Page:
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From the Northeastern Section of the ACS, focusing on career management and development
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05/01/08
Career Fair Feedback
Filed under: Interviewing, Position Searching, Public Relations docs, Recruiters, Post-docs, Technicians
Posted by: site admin @ 12:20 pm

In class this week two individuals spoke about their
wonderful experiences at the Boston YCC 2008 Career Fair
last week.

They benefited more than they expected and had several
tips for others to follow to succeed even more.

They both arrived early enough to scope things out and
determine their priorities and plan how they would
meet their needs.

One reviewed the companies participating and help
provided– resume reviews and workshop presentations.
The second spoke about first having his resume reviewed.
It was gratifying he said that he had his resume re-written
after review.  The feedback he heard was that his resume
was well prepared and addressed all the things in the
order that companies would be interested.  Items with
low interest to companies, pointed out in the in-class,
review were pointed out again.  Thus, the in-class resume
reviews should be done by all students.  If students did
not do this, the job fair would be an ideal place to do this,
and have it done again.

One student visited several companies in the exhibition
area.  One pharma company asked if the student had
known about the company.
Suggestion:  before the job fair, go to the web site of high
priority companies and learn about products, services,
news items and status of the industry.  Have some things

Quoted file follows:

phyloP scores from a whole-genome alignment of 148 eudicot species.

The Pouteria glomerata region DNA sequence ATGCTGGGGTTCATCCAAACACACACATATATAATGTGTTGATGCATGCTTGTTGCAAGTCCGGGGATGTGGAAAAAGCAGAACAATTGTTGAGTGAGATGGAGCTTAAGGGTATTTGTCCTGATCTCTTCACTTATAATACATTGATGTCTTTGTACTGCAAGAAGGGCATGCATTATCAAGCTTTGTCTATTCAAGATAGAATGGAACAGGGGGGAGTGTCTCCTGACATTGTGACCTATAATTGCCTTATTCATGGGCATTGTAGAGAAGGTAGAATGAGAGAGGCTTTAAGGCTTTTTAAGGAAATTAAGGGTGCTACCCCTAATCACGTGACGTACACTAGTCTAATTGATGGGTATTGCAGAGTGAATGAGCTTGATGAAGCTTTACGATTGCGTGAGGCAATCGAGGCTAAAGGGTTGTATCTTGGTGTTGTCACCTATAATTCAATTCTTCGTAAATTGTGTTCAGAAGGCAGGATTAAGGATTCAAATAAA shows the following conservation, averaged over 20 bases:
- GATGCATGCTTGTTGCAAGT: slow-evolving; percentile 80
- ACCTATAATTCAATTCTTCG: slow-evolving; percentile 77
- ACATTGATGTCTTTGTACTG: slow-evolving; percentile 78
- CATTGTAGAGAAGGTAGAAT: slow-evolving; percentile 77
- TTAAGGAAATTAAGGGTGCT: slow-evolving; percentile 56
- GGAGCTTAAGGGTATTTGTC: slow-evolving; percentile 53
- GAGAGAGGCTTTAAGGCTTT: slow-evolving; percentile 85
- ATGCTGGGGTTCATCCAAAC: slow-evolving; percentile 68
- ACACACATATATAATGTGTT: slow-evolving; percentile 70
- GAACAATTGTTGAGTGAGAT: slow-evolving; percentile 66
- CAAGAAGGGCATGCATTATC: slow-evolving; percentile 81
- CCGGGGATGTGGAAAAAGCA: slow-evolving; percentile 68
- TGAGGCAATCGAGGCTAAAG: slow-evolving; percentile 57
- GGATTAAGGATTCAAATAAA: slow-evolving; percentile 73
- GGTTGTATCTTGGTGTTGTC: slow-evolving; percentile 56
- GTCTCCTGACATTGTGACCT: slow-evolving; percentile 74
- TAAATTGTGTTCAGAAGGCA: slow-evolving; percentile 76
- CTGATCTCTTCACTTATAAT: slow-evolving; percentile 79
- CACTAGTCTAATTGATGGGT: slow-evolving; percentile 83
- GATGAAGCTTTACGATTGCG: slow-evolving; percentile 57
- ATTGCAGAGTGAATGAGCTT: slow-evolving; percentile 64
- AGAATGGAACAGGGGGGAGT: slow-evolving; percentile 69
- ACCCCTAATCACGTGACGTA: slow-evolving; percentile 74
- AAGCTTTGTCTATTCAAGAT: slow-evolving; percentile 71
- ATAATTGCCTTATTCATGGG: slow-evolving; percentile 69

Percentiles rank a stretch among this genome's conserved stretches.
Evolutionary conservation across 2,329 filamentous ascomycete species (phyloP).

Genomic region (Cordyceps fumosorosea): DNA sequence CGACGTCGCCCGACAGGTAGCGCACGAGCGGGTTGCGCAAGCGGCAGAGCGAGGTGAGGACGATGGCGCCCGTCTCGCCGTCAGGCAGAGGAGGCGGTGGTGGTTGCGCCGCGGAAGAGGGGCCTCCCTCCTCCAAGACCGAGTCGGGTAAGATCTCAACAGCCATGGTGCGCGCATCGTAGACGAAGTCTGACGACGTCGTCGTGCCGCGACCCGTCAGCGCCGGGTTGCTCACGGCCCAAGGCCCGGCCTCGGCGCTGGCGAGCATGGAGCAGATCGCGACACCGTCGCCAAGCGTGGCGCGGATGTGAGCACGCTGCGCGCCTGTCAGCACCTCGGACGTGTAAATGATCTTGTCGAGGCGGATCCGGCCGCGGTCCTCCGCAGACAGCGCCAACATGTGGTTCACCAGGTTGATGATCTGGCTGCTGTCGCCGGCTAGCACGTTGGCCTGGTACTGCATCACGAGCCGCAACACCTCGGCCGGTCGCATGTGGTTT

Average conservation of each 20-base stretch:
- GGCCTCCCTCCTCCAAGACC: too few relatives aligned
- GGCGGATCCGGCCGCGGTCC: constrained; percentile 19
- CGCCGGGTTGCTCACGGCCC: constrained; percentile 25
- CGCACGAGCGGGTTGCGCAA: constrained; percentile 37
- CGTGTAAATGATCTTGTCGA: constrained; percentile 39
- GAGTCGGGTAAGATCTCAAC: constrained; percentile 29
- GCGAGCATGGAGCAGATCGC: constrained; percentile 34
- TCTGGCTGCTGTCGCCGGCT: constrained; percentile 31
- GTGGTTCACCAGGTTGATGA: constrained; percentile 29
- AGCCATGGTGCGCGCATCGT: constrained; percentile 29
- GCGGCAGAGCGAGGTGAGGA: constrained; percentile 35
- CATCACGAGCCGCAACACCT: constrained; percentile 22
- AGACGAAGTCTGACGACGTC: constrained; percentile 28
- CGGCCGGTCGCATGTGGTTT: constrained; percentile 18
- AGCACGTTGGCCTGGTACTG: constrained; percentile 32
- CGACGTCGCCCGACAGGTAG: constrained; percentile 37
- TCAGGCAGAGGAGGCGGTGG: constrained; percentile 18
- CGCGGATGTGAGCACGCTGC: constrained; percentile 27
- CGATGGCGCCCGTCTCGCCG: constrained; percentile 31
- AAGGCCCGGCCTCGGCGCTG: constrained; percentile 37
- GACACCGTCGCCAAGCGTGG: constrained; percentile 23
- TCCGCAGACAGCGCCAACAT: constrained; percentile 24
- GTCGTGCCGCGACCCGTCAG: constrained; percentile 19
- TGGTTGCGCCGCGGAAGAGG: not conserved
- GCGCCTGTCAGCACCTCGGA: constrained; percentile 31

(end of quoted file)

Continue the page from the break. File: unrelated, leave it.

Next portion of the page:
to say about each company displaying your interest in them.

Same company
Mistakes:  don’t mention bad news items, he did.
Good things:  develop some rapport, exchange business
cards, express top items on their list of needs.  listen to
others as they speak and hear the responses.

Follow-ups:  Pick up that business card and send thank
you notes.  Establish a relationship which can at least
help you build up contacts within desired companies.

Other company:  One company seemed to display
unprofessional response to one person who visited
their table.  Remember this communication goes
both ways.

This student uncomfortably left the table and shared
the information.

A person can be “turned off” visiting representatives
as well as companies can be “turned off” to
individuals.  People can walk away from
companies.  Companies can not walk away
from individuals.  They can pleasantly change
their attention to other individuals or other
things.  When you are in the public view
all need to respect the needs of each other.

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